Mass Hospitality: Welcoming Strangers to Worship

Not long ago, our pastor implemented the practice of having parishioners stand and greet those around them just before Mass begins. Predictably, the reaction was split: Some people like it as a small gesture of warmth, welcome and connection, while others think it’s unnecessary, corny or even disruptive to their preparations to worship God in the Divine Liturgy.

What struck me most among the reactions, however, was something I saw on social media: That standing and saying good morning to each other before Mass is fake in some sense and doesn’t make us more welcoming. This observation bothered me enough that I set out to determine why. Here’s what I discovered in my own heart.

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For several years now, Fr. Richards has challenged us to intentionally seek out and introduce ourselves to people we don’t know in the parish, especially people who appear to be new to the community or otherwise disconnected. I have never taken this challenge seriously. Instead, I have a list of rationalizations, excuses and cop-outs that will show up rather poorly when I have to explain them to Jesus. These are just a few: Continue reading

From Poland, With Love

The weekend before last, my oldest son and I visited my parents in Michigan in order to work with Dziadzi in his shop on an electric guitar Bren is rebuilding and to connect with the Russell Kirk Center as he contemplates life after the University of Mary and—possibly—graduate school.

It was a good visit, as always, but it included three beautiful surprises: two different species of flower descended from my great Busia’s flowerbeds and a beautiful family story. Continue reading

Wednesday Witness: Private Little Wars

Last weekend I was blessed to make my fourth annual silent retreat at the Jesuit Retreat House at Demontreville, near Lake Elmo, Minnesota. My two eldest sons went with me for a weekend of rest, reflection and spiritual rejuvenation.

The music that is played over the weekend ranges from Gregorian chant to sax-and-bongos praise music that too frequently causes my sons and I make eye contact and stifle laughter. Over the past few weeks, the three of us had been trying to recall a particular song from the late 1960s that seems to be played at every retreat, every year. It isn’t a bad song, but a little too…’60s…for us to really enjoy. We couldn’t remember the name, but knew that the instant it started our eyes would meet, for better or worse. And sure enough, they did, on Friday—the first full day of the retreat. Continue reading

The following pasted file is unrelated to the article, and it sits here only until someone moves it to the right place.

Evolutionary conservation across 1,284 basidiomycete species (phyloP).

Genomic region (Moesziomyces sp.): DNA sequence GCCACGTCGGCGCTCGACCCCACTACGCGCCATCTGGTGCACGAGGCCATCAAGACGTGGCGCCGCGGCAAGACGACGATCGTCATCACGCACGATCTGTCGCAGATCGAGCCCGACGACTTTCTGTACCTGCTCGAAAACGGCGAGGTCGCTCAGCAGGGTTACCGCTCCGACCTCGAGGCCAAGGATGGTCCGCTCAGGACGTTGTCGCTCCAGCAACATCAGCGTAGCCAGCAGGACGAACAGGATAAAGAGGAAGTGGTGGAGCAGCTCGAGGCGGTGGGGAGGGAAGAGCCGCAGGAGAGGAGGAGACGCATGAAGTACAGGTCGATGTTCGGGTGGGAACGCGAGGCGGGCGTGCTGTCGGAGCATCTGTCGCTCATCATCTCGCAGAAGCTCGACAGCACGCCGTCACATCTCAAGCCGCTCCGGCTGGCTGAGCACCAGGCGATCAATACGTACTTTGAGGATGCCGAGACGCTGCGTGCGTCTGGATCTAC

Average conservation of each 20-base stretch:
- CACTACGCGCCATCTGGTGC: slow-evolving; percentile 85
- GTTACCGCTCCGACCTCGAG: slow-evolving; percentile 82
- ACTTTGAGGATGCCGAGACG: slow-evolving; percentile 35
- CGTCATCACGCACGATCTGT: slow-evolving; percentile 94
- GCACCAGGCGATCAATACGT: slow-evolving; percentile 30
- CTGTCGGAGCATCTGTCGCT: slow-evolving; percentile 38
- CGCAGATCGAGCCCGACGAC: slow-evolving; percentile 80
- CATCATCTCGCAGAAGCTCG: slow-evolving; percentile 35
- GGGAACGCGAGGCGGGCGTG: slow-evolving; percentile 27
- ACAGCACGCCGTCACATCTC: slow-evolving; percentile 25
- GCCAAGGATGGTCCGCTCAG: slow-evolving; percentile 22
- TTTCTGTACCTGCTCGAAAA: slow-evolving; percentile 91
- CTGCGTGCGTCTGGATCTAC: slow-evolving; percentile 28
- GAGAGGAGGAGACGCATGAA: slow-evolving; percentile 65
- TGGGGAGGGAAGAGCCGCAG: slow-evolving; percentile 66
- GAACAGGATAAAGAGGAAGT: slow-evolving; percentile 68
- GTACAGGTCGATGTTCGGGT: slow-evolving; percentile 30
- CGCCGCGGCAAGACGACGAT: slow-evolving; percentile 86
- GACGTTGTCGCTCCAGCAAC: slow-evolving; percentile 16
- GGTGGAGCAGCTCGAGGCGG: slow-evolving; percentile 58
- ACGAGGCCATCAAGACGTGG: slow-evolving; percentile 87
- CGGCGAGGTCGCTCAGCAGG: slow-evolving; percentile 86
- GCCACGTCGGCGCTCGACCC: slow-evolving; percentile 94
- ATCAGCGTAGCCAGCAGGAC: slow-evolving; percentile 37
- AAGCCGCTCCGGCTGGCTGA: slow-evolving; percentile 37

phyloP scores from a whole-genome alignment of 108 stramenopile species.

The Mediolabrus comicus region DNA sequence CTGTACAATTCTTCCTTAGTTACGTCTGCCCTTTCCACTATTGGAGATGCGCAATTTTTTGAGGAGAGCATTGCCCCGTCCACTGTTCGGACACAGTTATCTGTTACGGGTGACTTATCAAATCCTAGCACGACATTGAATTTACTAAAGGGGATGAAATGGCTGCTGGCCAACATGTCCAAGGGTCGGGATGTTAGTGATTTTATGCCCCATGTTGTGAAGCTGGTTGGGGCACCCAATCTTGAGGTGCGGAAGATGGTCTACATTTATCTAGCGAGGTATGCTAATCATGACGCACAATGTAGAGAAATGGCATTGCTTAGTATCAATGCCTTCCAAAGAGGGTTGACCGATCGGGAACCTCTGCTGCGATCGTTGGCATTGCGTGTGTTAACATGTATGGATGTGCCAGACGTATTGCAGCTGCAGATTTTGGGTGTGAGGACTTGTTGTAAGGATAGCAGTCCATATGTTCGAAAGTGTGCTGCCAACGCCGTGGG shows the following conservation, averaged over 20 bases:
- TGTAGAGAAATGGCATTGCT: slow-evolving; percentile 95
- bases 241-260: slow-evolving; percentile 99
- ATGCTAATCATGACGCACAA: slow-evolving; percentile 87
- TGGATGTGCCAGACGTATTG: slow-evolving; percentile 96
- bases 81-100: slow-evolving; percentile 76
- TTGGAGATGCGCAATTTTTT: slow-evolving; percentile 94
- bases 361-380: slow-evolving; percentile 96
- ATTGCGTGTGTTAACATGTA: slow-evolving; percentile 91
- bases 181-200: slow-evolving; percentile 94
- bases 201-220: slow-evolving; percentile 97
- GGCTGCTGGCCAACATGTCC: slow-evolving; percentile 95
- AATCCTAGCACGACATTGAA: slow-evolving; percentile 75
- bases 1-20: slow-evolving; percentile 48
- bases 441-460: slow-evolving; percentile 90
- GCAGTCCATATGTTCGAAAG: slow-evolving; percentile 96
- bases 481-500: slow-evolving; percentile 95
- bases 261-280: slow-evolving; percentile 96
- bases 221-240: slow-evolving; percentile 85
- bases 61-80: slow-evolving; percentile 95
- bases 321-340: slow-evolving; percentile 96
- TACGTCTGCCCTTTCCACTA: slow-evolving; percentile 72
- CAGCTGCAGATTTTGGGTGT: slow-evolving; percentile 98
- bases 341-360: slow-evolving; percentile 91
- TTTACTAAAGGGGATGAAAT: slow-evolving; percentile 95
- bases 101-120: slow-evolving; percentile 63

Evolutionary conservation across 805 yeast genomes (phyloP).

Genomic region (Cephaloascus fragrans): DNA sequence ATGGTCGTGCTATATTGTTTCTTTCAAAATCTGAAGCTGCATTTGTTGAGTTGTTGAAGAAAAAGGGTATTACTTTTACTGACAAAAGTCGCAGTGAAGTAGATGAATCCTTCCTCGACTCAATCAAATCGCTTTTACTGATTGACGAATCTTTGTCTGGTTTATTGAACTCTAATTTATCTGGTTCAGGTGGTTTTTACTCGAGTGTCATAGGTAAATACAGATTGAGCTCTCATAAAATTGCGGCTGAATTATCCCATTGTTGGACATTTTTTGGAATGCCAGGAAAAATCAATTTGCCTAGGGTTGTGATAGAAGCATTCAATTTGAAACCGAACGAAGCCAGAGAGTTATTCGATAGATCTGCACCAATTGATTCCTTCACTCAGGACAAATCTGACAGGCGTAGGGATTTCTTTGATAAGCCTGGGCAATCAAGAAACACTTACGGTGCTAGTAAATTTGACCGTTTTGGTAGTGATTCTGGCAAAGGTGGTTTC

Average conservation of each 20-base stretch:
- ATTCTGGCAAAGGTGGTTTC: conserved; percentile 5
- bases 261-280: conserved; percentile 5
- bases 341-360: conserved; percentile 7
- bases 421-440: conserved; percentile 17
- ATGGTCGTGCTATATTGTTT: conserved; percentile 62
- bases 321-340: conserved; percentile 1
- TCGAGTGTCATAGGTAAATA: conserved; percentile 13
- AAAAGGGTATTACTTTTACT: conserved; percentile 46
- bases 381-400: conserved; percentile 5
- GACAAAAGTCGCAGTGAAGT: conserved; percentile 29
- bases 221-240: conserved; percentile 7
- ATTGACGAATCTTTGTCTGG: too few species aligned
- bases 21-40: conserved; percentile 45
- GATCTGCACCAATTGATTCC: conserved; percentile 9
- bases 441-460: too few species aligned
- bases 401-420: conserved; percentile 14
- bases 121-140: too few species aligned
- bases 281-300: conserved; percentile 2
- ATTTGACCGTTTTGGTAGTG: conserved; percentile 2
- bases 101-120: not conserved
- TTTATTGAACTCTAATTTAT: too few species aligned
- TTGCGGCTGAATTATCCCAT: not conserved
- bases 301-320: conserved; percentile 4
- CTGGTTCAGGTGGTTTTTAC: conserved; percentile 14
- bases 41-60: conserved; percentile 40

In a Heartwardly Direction…

Blogger’s Note: This is the latest in a collection of daily posts outlining my journey to the Sacred Heart over the past year or more. See an overview and links to past posts here.

As I mentioned in yesterday’s post, this spring I brought the various tugs on my heart—Divine Mercy, Salesian spirituality, and Sacred Heart—to my spiritual director to consider whether and which of them to pursue. He asked me what I knew about the Sacred Heart revelations to St. Margaret Mary Alacoque—what was the meaning, or what was Jesus trying to share.

At that point, I knew only what I had picked up in the second of the Divine Mercy video series my men’s group is watching: The Church was battling the Jansenist heresy, which said that salvation was only for the elite few, that you had to earn God’s love, and that most people weren’t good enough to receive the Eucharist or salvation—but the message of Jesus’ Sacred Heart message was that God’s love is an endless, burning love for all of mankind regardless of sin or station. He loves us deeply and He deeply desires our love in return.

He told me that was right, then explained that the message of Divine Mercy was a deepening of the Sacred Heart message—that Jesus wants to save all of humanity, and that no one on earth gets to say who is worthy of God’s love and mercy: “It is above our pay-grade.” Continue reading

“Jesus, I Trust in You”

Blogger’s Note: This is the latest in a collection of daily posts outlining my journey to the Sacred Heart over the past year or more. See an overview and links to past posts here.

In yesterday’s post on spiritual fatherhood, I mentioned the loss of one of my Poland daughters following ski accident last January. Bethany, I learned, had a deep devotion to St. Faustina. That knowledge, coupled with discussions in my new men’s group about the number of families in our community in need of God’s love and healing, rekindled my own previous interest in Divine Mercy.

Then in February, while I was at a conference at St. John’s University, I received a text from a friend to pray for her brother,  a relatively young husband and father who had gone missing that morning. Continue reading